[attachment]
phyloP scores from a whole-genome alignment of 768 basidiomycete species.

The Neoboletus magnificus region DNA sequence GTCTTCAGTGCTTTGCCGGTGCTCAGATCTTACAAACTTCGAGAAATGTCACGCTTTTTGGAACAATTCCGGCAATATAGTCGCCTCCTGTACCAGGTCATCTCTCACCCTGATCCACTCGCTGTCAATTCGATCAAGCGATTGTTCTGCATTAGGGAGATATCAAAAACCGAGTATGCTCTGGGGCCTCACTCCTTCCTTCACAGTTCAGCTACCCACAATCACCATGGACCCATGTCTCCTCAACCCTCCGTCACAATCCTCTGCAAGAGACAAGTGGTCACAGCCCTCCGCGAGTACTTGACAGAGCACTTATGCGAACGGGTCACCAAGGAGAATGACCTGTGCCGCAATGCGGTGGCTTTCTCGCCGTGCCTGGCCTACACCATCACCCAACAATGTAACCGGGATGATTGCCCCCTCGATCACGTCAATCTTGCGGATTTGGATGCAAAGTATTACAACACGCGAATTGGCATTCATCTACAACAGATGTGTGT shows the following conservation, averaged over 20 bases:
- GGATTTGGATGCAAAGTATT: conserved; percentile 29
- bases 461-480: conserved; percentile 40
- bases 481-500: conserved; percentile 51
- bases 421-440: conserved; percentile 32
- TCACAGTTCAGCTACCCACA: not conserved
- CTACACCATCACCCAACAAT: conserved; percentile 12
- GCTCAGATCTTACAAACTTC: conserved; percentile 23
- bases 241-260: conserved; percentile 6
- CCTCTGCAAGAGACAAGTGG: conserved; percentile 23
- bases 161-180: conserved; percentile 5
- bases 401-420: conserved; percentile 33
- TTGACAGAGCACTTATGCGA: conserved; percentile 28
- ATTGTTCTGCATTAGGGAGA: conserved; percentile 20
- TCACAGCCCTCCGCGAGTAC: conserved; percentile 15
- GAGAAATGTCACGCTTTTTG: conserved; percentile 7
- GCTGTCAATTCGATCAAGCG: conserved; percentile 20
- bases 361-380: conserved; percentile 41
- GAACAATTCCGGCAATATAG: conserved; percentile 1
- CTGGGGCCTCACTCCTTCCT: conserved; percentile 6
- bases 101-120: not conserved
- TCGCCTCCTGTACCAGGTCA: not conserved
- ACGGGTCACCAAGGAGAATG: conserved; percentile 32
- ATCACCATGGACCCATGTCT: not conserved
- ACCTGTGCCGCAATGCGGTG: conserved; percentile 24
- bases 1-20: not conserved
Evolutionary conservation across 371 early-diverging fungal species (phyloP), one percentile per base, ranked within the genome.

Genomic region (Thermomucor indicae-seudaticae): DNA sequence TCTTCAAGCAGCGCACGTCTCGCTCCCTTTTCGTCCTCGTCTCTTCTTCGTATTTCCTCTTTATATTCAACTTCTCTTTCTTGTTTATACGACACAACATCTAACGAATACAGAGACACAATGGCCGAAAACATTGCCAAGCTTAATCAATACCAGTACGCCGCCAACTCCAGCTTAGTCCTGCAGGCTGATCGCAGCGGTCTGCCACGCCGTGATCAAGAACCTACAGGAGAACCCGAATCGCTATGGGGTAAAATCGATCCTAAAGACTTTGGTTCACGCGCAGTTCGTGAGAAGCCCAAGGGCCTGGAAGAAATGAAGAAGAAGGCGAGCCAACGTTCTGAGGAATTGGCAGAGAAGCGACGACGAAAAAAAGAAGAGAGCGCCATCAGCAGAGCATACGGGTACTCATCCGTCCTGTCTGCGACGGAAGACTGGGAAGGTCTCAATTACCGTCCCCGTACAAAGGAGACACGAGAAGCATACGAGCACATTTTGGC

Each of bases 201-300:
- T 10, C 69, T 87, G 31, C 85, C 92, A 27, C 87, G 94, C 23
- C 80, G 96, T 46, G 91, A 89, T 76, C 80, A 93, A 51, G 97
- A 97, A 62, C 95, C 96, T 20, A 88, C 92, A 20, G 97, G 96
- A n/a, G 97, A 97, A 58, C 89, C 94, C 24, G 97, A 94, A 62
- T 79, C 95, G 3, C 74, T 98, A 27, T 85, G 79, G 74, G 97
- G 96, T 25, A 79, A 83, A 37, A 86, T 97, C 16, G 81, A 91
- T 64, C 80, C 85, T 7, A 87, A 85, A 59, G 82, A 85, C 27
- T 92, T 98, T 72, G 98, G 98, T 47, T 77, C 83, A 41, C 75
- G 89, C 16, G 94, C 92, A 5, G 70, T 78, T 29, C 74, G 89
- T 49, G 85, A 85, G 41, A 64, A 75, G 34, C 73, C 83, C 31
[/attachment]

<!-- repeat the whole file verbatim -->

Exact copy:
phyloP scores from a whole-genome alignment of 768 basidiomycete species.

The Neoboletus magnificus region DNA sequence GTCTTCAGTGCTTTGCCGGTGCTCAGATCTTACAAACTTCGAGAAATGTCACGCTTTTTGGAACAATTCCGGCAATATAGTCGCCTCCTGTACCAGGTCATCTCTCACCCTGATCCACTCGCTGTCAATTCGATCAAGCGATTGTTCTGCATTAGGGAGATATCAAAAACCGAGTATGCTCTGGGGCCTCACTCCTTCCTTCACAGTTCAGCTACCCACAATCACCATGGACCCATGTCTCCTCAACCCTCCGTCACAATCCTCTGCAAGAGACAAGTGGTCACAGCCCTCCGCGAGTACTTGACAGAGCACTTATGCGAACGGGTCACCAAGGAGAATGACCTGTGCCGCAATGCGGTGGCTTTCTCGCCGTGCCTGGCCTACACCATCACCCAACAATGTAACCGGGATGATTGCCCCCTCGATCACGTCAATCTTGCGGATTTGGATGCAAAGTATTACAACACGCGAATTGGCATTCATCTACAACAGATGTGTGT shows the following conservation, averaged over 20 bases:
- GGATTTGGATGCAAAGTATT: conserved; percentile 29
- bases 461-480: conserved; percentile 40
- bases 481-500: conserved; percentile 51
- bases 421-440: conserved; percentile 32
- TCACAGTTCAGCTACCCACA: not conserved
- CTACACCATCACCCAACAAT: conserved; percentile 12
- GCTCAGATCTTACAAACTTC: conserved; percentile 23
- bases 241-260: conserved; percentile 6
- CCTCTGCAAGAGACAAGTGG: conserved; percentile 23
- bases 161-180: conserved; percentile 5
- bases 401-420: conserved; percentile 33
- TTGACAGAGCACTTATGCGA: conserved; percentile 28
- ATTGTTCTGCATTAGGGAGA: conserved; percentile 20
- TCACAGCCCTCCGCGAGTAC: conserved; percentile 15
- GAGAAATGTCACGCTTTTTG: conserved; percentile 7
- GCTGTCAATTCGATCAAGCG: conserved; percentile 20
- bases 361-380: conserved; percentile 41
- GAACAATTCCGGCAATATAG: conserved; percentile 1
- CTGGGGCCTCACTCCTTCCT: conserved; percentile 6
- bases 101-120: not conserved
- TCGCCTCCTGTACCAGGTCA: not conserved
- ACGGGTCACCAAGGAGAATG: conserved; percentile 32
- ATCACCATGGACCCATGTCT: not conserved
- ACCTGTGCCGCAATGCGGTG: conserved; percentile 24
- bases 1-20: not conserved
Evolutionary conservation across 371 early-diverging fungal species (phyloP), one percentile per base, ranked within the genome.

Genomic region (Thermomucor indicae-seudaticae): DNA sequence TCTTCAAGCAGCGCACGTCTCGCTCCCTTTTCGTCCTCGTCTCTTCTTCGTATTTCCTCTTTATATTCAACTTCTCTTTCTTGTTTATACGACACAACATCTAACGAATACAGAGACACAATGGCCGAAAACATTGCCAAGCTTAATCAATACCAGTACGCCGCCAACTCCAGCTTAGTCCTGCAGGCTGATCGCAGCGGTCTGCCACGCCGTGATCAAGAACCTACAGGAGAACCCGAATCGCTATGGGGTAAAATCGATCCTAAAGACTTTGGTTCACGCGCAGTTCGTGAGAAGCCCAAGGGCCTGGAAGAAATGAAGAAGAAGGCGAGCCAACGTTCTGAGGAATTGGCAGAGAAGCGACGACGAAAAAAAGAAGAGAGCGCCATCAGCAGAGCATACGGGTACTCATCCGTCCTGTCTGCGACGGAAGACTGGGAAGGTCTCAATTACCGTCCCCGTACAAAGGAGACACGAGAAGCATACGAGCACATTTTGGC

Each of bases 201-300:
- T 10, C 69, T 87, G 31, C 85, C 92, A 27, C 87, G 94, C 23
- C 80, G 96, T 46, G 91, A 89, T 76, C 80, A 93, A 51, G 97
- A 97, A 62, C 95, C 96, T 20, A 88, C 92, A 20, G 97, G 96
- A n/a, G 97, A 97, A 58, C 89, C 94, C 24, G 97, A 94, A 62
- T 79, C 95, G 3, C 74, T 98, A 27, T 85, G 79, G 74, G 97
- G 96, T 25, A 79, A 83, A 37, A 86, T 97, C 16, G 81, A 91
- T 64, C 80, C 85, T 7, A 87, A 85, A 59, G 82, A 85, C 27
- T 92, T 98, T 72, G 98, G 98, T 47, T 77, C 83, A 41, C 75
- G 89, C 16, G 94, C 92, A 5, G 70, T 78, T 29, C 74, G 89
- T 49, G 85, A 85, G 41, A 64, A 75, G 34, C 73, C 83, C 31